As a teacher, there is no opportune time to blow your nose. I know this because I thought I had cracked it last Friday. My middle-aged French engineers were engaged: the weekly test, you see. You could have heard a pin drop so a sniffle was out of the question. Nothing but the soft scratch of their pencils: a concerto with passages of relative conviction and uncertainty. The tickle of moisture that was descending my nasal passages caused me to twitch. With reverence for the exam conditions in place, I fumbled gingerly in my bag for a tempo tissue. I dabbed gently.
Somewhere dancing in the air about me, I sensed the chemical energy of eyes boring into me from the side. I was caught. Francois, first finished and ready to doodle flashed me a sympathetic grin. Or at least, that’s what I thought it was at the time. With the benefit of mature reflection, I realise he was bemused. He had been watching my entire escapade and he had thwarted the very possibility of success by mere observation. I would have been furious had he not been my second favourite student. I was now in the precarious position of having to dispose of my snotty tissue in a classroom without a paper basket and in the knowledge that Francois was enjoying full comprehension of the wordless language of awkward etiquette. Up my sleeve? Total no-goer. Too risky. Could fall out at any time; particularly when writing on the board. Nothing for it, but to drop it back in the bag, slowly does it, just stretching my left arm, downward. Drop. Done. Gone. Can’t help myself. Take a quick look over at Francois who averts his gaze, quickly. Test over, little bit of bustle as scripts are handed up and responses compared. I sniff long and hard into the background murmurs and exhale, deeply. Bliss.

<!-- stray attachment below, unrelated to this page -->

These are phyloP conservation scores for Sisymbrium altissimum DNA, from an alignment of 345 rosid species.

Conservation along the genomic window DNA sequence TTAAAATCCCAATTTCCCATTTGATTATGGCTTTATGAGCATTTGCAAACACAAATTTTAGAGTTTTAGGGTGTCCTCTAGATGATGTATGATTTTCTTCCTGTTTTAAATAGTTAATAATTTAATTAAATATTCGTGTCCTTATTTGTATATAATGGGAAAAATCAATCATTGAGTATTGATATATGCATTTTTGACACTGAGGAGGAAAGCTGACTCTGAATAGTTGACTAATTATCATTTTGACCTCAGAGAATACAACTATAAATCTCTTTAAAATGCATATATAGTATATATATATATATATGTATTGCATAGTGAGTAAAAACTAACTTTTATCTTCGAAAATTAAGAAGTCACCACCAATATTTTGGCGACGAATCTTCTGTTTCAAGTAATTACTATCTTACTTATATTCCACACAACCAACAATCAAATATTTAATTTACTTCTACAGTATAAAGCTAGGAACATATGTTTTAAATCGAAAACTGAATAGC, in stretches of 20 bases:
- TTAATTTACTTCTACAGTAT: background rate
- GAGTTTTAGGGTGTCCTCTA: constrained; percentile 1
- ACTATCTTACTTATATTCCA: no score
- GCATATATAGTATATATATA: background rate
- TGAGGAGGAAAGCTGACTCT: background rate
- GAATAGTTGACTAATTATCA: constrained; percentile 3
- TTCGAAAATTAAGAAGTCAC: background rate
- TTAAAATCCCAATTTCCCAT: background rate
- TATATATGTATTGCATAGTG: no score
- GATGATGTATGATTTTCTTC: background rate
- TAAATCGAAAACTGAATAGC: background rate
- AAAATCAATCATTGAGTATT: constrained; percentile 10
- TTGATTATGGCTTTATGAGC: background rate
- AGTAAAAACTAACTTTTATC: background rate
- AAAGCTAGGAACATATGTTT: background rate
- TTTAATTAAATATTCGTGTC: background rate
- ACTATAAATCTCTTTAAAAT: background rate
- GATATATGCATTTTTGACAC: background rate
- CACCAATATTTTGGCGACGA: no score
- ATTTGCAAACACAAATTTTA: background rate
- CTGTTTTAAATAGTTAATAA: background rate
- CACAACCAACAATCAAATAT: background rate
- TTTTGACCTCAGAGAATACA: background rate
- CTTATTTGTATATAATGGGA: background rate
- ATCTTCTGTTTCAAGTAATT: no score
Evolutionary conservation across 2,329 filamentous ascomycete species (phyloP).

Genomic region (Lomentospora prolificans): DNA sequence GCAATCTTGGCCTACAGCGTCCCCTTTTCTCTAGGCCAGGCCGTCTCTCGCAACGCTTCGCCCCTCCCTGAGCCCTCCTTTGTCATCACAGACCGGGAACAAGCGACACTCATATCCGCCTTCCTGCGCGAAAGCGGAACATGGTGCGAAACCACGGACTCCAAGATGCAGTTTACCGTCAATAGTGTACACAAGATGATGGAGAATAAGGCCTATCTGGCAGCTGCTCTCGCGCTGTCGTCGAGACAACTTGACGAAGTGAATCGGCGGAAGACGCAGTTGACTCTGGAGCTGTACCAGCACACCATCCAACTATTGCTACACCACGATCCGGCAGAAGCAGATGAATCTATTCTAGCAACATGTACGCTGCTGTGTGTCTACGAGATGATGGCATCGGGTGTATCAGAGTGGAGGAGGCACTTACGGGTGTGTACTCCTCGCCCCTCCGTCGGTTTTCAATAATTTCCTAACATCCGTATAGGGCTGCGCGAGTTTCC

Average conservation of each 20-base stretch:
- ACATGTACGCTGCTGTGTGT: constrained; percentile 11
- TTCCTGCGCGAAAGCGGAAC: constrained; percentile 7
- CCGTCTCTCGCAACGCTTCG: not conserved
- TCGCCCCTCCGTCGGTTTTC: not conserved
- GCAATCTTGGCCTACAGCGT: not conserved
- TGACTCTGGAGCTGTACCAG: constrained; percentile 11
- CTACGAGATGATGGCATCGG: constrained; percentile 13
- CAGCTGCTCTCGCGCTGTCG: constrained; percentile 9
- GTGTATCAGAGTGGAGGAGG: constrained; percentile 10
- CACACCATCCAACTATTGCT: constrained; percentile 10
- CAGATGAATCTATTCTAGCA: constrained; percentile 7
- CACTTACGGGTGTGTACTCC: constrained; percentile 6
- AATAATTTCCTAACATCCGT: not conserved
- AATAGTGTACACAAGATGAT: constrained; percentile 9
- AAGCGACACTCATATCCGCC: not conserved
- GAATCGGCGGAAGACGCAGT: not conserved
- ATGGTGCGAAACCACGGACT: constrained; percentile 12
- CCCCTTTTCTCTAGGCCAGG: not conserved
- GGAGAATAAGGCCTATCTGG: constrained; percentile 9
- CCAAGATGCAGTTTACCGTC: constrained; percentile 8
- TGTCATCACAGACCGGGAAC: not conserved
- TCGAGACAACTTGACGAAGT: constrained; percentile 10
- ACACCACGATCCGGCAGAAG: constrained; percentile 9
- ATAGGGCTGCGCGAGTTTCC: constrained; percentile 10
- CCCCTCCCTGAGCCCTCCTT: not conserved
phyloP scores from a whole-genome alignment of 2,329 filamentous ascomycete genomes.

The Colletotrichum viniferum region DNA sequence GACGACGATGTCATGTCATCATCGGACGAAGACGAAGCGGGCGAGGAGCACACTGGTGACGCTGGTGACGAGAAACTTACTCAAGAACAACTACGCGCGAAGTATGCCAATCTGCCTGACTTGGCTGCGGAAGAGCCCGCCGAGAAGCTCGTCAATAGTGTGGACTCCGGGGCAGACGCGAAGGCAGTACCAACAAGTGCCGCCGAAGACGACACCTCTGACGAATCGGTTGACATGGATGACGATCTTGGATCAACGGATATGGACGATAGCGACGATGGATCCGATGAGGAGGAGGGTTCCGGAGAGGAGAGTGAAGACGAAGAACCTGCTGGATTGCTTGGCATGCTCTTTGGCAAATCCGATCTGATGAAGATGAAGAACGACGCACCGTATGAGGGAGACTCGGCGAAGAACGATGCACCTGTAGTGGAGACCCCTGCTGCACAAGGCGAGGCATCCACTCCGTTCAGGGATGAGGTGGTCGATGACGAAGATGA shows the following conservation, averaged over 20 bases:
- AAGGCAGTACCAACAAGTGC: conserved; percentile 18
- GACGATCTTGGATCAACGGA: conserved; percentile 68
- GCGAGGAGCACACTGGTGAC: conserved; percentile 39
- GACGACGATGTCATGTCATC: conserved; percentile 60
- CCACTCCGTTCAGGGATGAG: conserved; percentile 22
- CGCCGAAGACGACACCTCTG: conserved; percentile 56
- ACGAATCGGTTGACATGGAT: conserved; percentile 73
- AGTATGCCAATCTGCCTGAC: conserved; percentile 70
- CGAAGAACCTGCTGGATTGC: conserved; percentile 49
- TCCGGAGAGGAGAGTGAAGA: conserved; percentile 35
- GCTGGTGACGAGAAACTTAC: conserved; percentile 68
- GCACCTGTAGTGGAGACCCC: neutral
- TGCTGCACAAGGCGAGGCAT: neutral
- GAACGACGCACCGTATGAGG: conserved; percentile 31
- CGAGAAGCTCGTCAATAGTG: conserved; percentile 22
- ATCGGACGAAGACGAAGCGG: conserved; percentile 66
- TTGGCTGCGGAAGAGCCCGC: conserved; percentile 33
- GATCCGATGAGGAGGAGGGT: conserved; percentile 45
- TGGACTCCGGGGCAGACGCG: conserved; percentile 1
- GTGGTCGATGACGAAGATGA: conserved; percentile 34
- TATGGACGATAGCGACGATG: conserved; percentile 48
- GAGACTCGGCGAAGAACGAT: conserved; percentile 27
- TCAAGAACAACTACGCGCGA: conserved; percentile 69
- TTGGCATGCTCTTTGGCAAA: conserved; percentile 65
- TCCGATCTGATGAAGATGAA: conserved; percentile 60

Pardon me for my language but I was damned amused!!! Ha – you captured the scene in a totally hilarious manner – like a comedy scene from the TV!
But seriously, if you had just blown very hard, it would have been totally ok – I feel. It’s like the more you try to be careful then the more others find it amusing – or so I think..:D
hehe, I know, I’m ridiculous 🙂 Francois knew exactly what was going on, and he did very well in his test too! damn him!!
Pingback: Confessions of a Teacher: Part 2 | Katekatharinaferguson's Blog
… subsequently teaching them the relevant vocabulary was a soupa idea as I’m sure they needed a good genuine sniffle to understand the voib and you were more than willing to oblige 🙂
Pingback: Confessions of a Teacher Part 4: The Arab Gulf | Katekatharinaferguson's Blog
Pingback: Confessions of a teacher: Part 4 An Arab Gulf | Katekatharinaferguson's Blog
Pingback: Katekatharina’s Blog is one year old today! | Katekatharinaferguson's Blog